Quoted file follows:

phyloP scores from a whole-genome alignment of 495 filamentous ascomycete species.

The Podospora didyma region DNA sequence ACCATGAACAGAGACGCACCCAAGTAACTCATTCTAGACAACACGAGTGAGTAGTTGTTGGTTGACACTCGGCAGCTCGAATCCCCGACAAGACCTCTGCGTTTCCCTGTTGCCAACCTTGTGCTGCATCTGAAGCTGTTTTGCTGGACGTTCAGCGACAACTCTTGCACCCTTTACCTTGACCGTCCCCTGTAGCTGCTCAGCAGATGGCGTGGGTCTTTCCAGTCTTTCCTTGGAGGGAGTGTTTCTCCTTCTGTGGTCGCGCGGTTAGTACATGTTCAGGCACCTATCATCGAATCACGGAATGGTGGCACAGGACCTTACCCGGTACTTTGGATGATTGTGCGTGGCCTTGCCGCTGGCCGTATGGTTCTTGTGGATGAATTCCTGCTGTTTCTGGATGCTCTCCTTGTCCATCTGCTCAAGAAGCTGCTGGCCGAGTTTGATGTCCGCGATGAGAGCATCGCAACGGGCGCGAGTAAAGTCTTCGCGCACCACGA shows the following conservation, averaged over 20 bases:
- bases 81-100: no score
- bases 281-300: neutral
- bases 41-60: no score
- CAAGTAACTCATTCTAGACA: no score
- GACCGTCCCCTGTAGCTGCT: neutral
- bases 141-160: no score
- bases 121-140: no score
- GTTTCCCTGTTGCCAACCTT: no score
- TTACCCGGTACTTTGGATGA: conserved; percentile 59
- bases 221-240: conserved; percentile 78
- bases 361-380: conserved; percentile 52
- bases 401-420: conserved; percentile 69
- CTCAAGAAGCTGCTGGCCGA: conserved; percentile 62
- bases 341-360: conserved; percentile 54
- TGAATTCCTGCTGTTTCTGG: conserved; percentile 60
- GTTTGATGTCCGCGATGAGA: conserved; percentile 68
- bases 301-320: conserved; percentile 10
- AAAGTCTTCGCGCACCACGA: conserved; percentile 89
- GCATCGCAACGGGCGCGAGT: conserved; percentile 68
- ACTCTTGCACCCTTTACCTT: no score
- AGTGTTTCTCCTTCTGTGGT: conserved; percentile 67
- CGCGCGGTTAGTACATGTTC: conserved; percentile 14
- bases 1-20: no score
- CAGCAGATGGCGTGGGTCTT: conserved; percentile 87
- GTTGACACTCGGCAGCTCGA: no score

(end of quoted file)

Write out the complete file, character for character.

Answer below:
phyloP scores from a whole-genome alignment of 495 filamentous ascomycete species.

The Podospora didyma region DNA sequence ACCATGAACAGAGACGCACCCAAGTAACTCATTCTAGACAACACGAGTGAGTAGTTGTTGGTTGACACTCGGCAGCTCGAATCCCCGACAAGACCTCTGCGTTTCCCTGTTGCCAACCTTGTGCTGCATCTGAAGCTGTTTTGCTGGACGTTCAGCGACAACTCTTGCACCCTTTACCTTGACCGTCCCCTGTAGCTGCTCAGCAGATGGCGTGGGTCTTTCCAGTCTTTCCTTGGAGGGAGTGTTTCTCCTTCTGTGGTCGCGCGGTTAGTACATGTTCAGGCACCTATCATCGAATCACGGAATGGTGGCACAGGACCTTACCCGGTACTTTGGATGATTGTGCGTGGCCTTGCCGCTGGCCGTATGGTTCTTGTGGATGAATTCCTGCTGTTTCTGGATGCTCTCCTTGTCCATCTGCTCAAGAAGCTGCTGGCCGAGTTTGATGTCCGCGATGAGAGCATCGCAACGGGCGCGAGTAAAGTCTTCGCGCACCACGA shows the following conservation, averaged over 20 bases:
- bases 81-100: no score
- bases 281-300: neutral
- bases 41-60: no score
- CAAGTAACTCATTCTAGACA: no score
- GACCGTCCCCTGTAGCTGCT: neutral
- bases 141-160: no score
- bases 121-140: no score
- GTTTCCCTGTTGCCAACCTT: no score
- TTACCCGGTACTTTGGATGA: conserved; percentile 59
- bases 221-240: conserved; percentile 78
- bases 361-380: conserved; percentile 52
- bases 401-420: conserved; percentile 69
- CTCAAGAAGCTGCTGGCCGA: conserved; percentile 62
- bases 341-360: conserved; percentile 54
- TGAATTCCTGCTGTTTCTGG: conserved; percentile 60
- GTTTGATGTCCGCGATGAGA: conserved; percentile 68
- bases 301-320: conserved; percentile 10
- AAAGTCTTCGCGCACCACGA: conserved; percentile 89
- GCATCGCAACGGGCGCGAGT: conserved; percentile 68
- ACTCTTGCACCCTTTACCTT: no score
- AGTGTTTCTCCTTCTGTGGT: conserved; percentile 67
- CGCGCGGTTAGTACATGTTC: conserved; percentile 14
- bases 1-20: no score
- CAGCAGATGGCGTGGGTCTT: conserved; percentile 87
- GTTGACACTCGGCAGCTCGA: no score